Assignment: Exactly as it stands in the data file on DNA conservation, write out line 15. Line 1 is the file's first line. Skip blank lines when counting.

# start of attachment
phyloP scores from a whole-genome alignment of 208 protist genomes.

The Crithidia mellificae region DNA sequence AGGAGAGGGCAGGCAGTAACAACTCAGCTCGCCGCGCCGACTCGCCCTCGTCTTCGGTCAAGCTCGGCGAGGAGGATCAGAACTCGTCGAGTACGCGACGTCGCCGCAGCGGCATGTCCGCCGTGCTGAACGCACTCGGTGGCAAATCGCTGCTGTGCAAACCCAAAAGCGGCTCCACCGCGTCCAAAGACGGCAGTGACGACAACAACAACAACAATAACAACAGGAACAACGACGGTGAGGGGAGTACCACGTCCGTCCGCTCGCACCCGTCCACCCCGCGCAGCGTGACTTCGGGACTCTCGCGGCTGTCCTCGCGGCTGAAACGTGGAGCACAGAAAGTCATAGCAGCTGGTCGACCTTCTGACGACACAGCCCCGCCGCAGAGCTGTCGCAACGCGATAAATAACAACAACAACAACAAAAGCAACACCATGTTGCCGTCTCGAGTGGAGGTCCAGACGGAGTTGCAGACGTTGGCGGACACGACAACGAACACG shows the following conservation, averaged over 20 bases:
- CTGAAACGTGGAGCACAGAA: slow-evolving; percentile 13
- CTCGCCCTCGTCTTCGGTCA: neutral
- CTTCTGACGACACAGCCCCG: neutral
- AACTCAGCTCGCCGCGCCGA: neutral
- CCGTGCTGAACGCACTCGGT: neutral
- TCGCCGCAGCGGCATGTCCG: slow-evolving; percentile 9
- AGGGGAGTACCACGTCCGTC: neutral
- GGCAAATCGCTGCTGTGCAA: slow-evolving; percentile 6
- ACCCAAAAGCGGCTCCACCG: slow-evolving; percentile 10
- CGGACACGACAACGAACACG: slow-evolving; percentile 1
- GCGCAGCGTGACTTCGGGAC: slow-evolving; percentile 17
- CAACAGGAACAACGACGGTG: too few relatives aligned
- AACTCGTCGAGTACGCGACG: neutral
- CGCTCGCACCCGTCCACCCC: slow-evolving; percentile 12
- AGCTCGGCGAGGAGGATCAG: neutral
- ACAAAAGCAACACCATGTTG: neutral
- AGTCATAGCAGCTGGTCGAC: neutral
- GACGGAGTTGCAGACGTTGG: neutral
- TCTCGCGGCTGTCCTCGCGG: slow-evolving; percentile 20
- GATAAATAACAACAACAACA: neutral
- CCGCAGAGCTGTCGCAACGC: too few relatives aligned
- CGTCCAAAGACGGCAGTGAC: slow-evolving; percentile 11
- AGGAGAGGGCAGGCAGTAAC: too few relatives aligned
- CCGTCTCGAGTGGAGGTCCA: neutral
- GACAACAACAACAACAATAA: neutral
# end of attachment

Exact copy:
- AACTCGTCGAGTACGCGACG: neutral